New data anonymously shared with Kaspersky Lab researchers may enlarge the scope of and provide additional context to the hacked RDP servers for sale on the now defunct xDedic marketplace.
The underground marketplace was disclosed in a report published last Tuesday describing an eBay-style platform of more than 70,000 hacked servers, some of which could be had for as little as $6 USD.
The marketplace brought sellers and buyers together, and business was apparently brisk before a number of ISPs collaborated in shutting it down. Kaspersky Lab said in its report that there were servers available in 173 countries and that as of May, 416 unique sellers were operating on the platform.
The Russian-speaking group allegedly behind xDedic was facilitating the sale of access to the RDP servers which allows a server to connect and host multiple client sessions involving desktops and applications on the local LAN or remotely.
Once the Kaspersky Lab report was made public, a comment posted to the site from a Lithuanian IP included a number of links to Pastebin sites and 176,000 unique records of IP addresses and dates between November 2014 and February of this year purportedly from xDedic.
Researchers cannot say with 100 percent certainty that the information is valid, but there is some overlap between the available data Kaspersky gathered by sinkholing one part of the full dataset, and more than 71,000 of the IP addresses in the Pastebin pastes that were running over RDP ports. A better indicator as to the possible validity of the new data is in its subnets. Kaspersky found that all but three of the subnets it has from xDedic from before March 2016 were also part of the Pastebin data.
“We checked those and found that they were added on 29th of February 2016,” researchers wrote in an update published today. “We assume that these three IPs (subnets) were added at the end of the day, right after the Pastebin dump ended.”
If the new data is from xDedic, Kaspersky said that the number of compromised servers is much higher and from different regions that originally reported. The majority of the servers, for example, come from the U.S. (60,081) and the United Kingson (8,817), whereas in the original dataset, Brazil and China were the top two countries and accounted for a combined 11,563 servers. Canada and Germany now enter the top 10 as well taking the Pastebin data into account.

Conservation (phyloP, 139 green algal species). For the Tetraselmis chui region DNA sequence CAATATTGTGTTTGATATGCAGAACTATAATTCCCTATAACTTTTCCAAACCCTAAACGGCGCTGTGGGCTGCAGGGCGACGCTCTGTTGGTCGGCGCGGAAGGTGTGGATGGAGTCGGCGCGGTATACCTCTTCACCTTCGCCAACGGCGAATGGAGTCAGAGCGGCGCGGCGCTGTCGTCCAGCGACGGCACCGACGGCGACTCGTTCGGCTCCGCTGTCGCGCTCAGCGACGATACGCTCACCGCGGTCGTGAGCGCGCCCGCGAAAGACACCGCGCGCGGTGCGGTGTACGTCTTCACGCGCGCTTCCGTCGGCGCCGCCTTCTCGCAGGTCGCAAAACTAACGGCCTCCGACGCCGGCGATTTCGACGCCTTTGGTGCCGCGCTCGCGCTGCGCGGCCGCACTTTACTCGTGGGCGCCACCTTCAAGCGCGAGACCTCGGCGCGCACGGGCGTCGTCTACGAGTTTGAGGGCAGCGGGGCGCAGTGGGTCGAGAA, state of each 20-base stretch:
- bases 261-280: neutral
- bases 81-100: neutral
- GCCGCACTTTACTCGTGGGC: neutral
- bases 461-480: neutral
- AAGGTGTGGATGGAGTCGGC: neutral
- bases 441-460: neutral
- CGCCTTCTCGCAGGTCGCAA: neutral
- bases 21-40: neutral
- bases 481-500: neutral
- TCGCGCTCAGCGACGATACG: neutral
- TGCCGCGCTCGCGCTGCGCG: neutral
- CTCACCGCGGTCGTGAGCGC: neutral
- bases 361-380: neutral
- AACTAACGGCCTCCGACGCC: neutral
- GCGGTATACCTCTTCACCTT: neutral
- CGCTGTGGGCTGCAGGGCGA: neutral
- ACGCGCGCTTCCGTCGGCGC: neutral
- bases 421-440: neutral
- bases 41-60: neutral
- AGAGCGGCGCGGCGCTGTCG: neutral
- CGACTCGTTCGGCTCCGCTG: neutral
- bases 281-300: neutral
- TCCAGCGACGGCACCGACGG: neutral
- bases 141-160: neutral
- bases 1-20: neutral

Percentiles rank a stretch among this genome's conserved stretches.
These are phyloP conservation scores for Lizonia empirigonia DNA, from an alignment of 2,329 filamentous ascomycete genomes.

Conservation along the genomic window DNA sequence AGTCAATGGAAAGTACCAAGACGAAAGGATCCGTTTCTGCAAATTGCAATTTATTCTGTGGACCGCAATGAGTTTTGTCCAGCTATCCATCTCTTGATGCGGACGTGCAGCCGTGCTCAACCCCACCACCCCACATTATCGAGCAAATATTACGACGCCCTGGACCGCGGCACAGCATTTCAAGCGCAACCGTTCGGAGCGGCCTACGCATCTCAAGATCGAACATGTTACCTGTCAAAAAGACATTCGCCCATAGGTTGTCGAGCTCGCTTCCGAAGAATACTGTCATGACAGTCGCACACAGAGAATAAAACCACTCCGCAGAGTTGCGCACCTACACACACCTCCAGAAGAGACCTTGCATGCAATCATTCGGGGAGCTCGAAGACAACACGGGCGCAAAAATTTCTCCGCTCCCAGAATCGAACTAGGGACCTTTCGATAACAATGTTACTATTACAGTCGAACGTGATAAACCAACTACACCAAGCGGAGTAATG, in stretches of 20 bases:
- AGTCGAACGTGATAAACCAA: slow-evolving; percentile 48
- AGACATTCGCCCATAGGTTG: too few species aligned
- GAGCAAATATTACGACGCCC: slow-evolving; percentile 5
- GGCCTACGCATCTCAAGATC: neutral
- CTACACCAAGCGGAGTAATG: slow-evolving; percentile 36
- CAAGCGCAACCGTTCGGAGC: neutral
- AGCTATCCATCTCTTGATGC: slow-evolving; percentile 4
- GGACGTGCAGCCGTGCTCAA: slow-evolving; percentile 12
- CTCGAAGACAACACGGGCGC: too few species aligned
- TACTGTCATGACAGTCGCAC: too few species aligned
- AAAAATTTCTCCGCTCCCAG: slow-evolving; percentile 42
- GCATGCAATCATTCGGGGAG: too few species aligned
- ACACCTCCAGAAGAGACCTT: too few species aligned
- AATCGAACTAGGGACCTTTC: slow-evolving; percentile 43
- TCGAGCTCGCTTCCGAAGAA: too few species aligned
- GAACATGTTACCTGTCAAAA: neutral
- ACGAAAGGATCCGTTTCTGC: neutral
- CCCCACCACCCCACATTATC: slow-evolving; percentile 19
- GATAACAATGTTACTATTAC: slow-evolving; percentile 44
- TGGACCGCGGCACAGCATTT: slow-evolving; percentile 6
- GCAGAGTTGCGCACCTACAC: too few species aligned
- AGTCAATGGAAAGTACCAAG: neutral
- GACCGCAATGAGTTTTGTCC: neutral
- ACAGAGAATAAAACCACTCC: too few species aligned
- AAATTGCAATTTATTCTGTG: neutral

“This may make more sense when you consider that the marketplace data concerns only unsold offerings, while the huge Pastebin dataset could reflect a more realistic picture of all compromised servers,” Kaspersky’s report today says. “This suggests that the source of the data is either high-frequency monitoring of the xDedic marketplace (with access to full IP information) or someone had advanced access to the backend (be it a hosting provider or one of the developers).”
The prices for compromised servers are also a bit higher than originally reported. For example, one in Chicago tops the list at $6,000 followed by others in New Bedford, Ma., Bellevue, Wa., Lucedale, Ms., and Stratford, Ok., checking in at $4,000 each. The top 10 priciest servers were from the same seller, a hacker called “Narko”, each at $1,500 or more and all in the U.S.
“A number of questions remain about the integrity and authenticity of the Pastebin data, but whatever its source, it shows that what we found on xDedic represents just the tip of the iceberg in terms of the underground selling and buying of hacked servers,” Kaspersky Lab said in a statement. “Even though many of the IPs listed on Pastebin may now be fully secure, we would urge all system administrators to inspect their servers for any sign of current or past compromise.”